.border {border-width:60px;}
    .freightwrap {font-size:1.5em;}
}
@media screen and (max-width:600px) {
    :root {--boffset:5px;}
    .outer {width:97%;}
    .outer::after {border-width:11px;}
    .border {border-width:40px;}
    .freightwrap {font-size:1.375em;}
}
@media screen and (max-width:400px) {
    :root {--boffset:4px;}
    .outer {width:auto;}
    .outer::after {border-width:10px;}
    .border {border-width:30px;}
    .freightwrap {font-size:1.125em;}
}
    </style>
</head>
<body>

<div class="outer">
    <div class="border">
        <div class="freightwrap">
            <div class="imgbox"></div>  <!-- 500x338 (half of 500x676) -->
        </div>
    </div>
</div>

</body>
</html>

I have not tested to see if {pointer-events:none} will allow touch screens to pass touches. That has to be on the top of the list of things To Be Tested. :wink:

Please let me know if I’m drifting astray. boat


#11

First, I updated the files on the site.

Now, there is much to be learned from this update. At least two new concepts were introduced in this update- CSS variables using the --varname declaration and the :root target (which I’m assuming is the root of the document, the HTML). I’m wondering why you chose to use those since it looks like all you meant to use it for was to declare the 8 pixel offset. I have some research to do before posting again.

You also used absolute positioning, taking the ornament bar out of the document flow. I have yet to do my own experimentation to comprehend the practice behind each line that I do not have an understanding of.

I don’t see this as going astray, but what I’m going to do from this update is the following:
-Replicate your ornament.png file with the new fancy bar design that doesn’t have the woven pattern. I think it looks better. :gift:
-Change the --boffset variable to 12 pixels to give it just a bit more space.
-Put the text elements, including a new <h1>, into the markup for accessibility.

Lastly, I have no idea what touch screens and “passing touches” represents in relation to the pointer-events property. I’m sure this comes with experience, but you are aware of things that I had no idea were relevant. I wonder if such a pointer-events value was applied in the World Review Group styles. :thinking:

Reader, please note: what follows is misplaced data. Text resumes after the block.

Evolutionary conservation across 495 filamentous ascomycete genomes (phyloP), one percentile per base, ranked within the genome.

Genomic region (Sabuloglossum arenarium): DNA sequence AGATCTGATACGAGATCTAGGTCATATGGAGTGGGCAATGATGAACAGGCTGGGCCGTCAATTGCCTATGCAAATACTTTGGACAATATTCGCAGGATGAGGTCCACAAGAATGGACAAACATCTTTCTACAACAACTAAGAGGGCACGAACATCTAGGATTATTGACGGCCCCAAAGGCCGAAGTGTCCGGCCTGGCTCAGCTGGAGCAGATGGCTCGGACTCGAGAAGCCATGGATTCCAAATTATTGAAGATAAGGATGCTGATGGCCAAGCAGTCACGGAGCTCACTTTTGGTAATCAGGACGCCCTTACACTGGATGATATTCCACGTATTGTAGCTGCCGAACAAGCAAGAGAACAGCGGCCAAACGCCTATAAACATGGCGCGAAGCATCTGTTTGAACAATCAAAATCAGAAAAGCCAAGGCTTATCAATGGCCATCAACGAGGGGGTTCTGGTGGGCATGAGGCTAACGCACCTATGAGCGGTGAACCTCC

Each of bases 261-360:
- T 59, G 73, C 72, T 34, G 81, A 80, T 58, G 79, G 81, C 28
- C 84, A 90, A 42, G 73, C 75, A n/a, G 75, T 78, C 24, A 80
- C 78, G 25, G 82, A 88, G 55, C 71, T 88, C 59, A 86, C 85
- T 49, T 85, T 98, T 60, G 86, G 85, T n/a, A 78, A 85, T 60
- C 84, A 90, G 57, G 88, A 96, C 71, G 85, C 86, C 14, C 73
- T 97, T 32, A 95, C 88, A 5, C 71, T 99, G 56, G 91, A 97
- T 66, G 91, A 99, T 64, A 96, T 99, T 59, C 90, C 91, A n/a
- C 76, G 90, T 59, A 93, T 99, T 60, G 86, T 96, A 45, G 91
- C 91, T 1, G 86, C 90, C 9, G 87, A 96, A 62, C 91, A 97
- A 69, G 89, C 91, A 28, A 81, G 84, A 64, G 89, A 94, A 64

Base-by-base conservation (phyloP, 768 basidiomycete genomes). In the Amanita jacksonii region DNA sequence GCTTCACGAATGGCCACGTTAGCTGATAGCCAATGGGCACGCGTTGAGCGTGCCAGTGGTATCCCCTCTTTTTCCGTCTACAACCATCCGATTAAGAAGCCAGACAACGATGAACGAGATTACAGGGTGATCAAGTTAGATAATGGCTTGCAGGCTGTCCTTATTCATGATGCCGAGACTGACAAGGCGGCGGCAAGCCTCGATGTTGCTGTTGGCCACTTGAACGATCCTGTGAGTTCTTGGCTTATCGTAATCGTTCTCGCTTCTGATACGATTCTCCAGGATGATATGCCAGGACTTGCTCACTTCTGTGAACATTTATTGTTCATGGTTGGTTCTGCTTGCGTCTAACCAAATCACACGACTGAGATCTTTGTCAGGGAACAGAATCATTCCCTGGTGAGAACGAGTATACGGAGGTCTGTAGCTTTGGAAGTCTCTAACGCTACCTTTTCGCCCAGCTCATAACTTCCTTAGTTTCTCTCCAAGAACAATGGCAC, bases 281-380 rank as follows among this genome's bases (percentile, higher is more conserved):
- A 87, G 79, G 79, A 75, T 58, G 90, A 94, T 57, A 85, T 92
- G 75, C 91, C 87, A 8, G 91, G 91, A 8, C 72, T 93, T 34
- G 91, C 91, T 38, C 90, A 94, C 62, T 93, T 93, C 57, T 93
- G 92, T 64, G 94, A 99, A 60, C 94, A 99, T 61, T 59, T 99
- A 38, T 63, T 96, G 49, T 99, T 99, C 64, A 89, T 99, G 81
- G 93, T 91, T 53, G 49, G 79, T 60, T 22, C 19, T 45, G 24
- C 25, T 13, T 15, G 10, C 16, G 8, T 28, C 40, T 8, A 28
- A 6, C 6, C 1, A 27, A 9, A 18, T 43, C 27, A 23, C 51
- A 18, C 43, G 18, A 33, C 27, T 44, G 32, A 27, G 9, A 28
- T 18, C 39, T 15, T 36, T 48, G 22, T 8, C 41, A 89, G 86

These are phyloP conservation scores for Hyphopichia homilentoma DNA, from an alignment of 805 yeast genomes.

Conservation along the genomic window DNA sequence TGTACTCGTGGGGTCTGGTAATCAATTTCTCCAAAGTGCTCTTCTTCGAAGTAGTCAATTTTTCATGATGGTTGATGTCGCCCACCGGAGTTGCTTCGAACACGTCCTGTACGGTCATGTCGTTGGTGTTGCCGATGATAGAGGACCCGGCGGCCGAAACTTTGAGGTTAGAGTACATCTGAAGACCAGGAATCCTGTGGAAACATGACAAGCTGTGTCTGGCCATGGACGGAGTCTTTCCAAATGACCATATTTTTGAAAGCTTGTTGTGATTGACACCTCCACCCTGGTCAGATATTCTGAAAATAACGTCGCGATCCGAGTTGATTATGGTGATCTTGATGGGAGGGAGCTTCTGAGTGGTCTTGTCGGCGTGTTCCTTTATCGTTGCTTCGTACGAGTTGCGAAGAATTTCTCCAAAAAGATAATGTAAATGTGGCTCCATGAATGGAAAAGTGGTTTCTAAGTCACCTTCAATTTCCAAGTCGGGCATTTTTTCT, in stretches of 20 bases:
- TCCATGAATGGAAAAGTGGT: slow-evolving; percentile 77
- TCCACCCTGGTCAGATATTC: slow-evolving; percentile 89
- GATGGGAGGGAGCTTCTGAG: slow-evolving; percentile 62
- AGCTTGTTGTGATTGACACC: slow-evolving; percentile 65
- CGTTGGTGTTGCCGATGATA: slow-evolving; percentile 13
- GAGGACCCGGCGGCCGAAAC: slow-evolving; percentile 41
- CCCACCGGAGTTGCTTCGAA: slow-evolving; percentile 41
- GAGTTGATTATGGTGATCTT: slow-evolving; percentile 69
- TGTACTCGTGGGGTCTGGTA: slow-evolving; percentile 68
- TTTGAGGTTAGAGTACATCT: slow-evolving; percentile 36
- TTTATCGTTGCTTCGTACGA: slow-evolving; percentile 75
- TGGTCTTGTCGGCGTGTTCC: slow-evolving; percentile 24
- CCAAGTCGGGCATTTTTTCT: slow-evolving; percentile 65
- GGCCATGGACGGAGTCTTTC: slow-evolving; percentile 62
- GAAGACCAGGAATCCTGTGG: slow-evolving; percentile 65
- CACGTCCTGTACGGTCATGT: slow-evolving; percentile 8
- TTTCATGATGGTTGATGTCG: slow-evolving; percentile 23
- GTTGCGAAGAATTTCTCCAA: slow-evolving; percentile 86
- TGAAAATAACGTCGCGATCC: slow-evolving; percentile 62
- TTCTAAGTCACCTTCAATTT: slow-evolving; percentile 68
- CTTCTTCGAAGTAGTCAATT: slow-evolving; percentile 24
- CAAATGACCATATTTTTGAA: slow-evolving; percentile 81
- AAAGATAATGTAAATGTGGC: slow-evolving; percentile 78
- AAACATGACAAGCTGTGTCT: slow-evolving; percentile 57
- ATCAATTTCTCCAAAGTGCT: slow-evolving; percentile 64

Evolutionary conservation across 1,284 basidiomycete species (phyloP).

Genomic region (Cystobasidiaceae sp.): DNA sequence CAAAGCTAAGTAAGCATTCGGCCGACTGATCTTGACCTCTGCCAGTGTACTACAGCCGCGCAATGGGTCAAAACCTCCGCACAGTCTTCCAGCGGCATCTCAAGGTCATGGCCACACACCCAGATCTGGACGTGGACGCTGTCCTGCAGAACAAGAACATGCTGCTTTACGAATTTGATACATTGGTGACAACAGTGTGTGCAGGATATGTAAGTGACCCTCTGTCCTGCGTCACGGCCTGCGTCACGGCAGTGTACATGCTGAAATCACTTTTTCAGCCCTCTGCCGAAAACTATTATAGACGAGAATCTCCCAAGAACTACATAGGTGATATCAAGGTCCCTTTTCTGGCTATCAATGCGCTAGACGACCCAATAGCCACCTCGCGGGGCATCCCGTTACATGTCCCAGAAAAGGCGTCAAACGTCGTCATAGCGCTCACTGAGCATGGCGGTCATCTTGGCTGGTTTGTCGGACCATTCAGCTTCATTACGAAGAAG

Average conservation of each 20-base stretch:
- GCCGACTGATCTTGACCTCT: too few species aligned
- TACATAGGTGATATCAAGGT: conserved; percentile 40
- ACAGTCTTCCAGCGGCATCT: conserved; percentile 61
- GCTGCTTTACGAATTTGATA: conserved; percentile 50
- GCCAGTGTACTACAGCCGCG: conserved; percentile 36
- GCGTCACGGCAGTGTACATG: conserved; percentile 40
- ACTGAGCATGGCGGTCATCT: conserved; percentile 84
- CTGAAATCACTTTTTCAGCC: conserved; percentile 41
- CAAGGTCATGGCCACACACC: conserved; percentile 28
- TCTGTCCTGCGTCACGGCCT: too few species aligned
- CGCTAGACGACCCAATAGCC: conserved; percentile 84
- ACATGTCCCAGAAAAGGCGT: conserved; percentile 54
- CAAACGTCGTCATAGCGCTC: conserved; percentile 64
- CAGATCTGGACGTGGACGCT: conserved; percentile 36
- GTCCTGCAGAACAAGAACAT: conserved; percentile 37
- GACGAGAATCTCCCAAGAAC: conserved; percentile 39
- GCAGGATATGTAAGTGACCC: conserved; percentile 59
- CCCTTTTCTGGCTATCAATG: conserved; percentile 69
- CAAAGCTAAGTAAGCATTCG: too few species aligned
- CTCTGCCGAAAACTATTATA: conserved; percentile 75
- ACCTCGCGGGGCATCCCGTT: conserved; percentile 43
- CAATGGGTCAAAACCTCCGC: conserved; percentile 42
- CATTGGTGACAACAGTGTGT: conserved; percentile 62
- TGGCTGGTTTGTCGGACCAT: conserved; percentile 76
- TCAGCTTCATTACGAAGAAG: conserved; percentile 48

What really matters here is that I learn to mimic these fluid design and image practices so that I can apply these and ween myself off of the training wheels for the future. :biking_man: Yes, I do use a few creative images, but I am picking up on how you construct the layout images based upon our previous correspondence and how you implement them so as to minimize code and image count / size.

I will write back when ready to proceed.

Cheers,

-ty :smashy:

Edit: Is there a reason why ornament.png is 231 x 231 pixels, or is that just how it turned out?


#12

No special reason. That is just how it turned out. I’m sure it could have been smaller without consequence.


#13

The absolutely positioned coordinates of pseudo-element .outer::after {} - top:8px, right:8px, bottom:8px, and left:8px - determine the outer corners of the fancy bar relative to .outer (the outer box). For aesthetic reasons, I chose to reposition those corners as the width of the viewport changed. To reposition the corners of the fancy bar, one might need to list and change the value of all 4 corners in each media query as the width of the viewport changed. By using a CSS variable, I only had to change the value of the variable in each media query. Saved a dozen lines of CSS and most of all is much easier to modify. :slight_smile:

EDIT: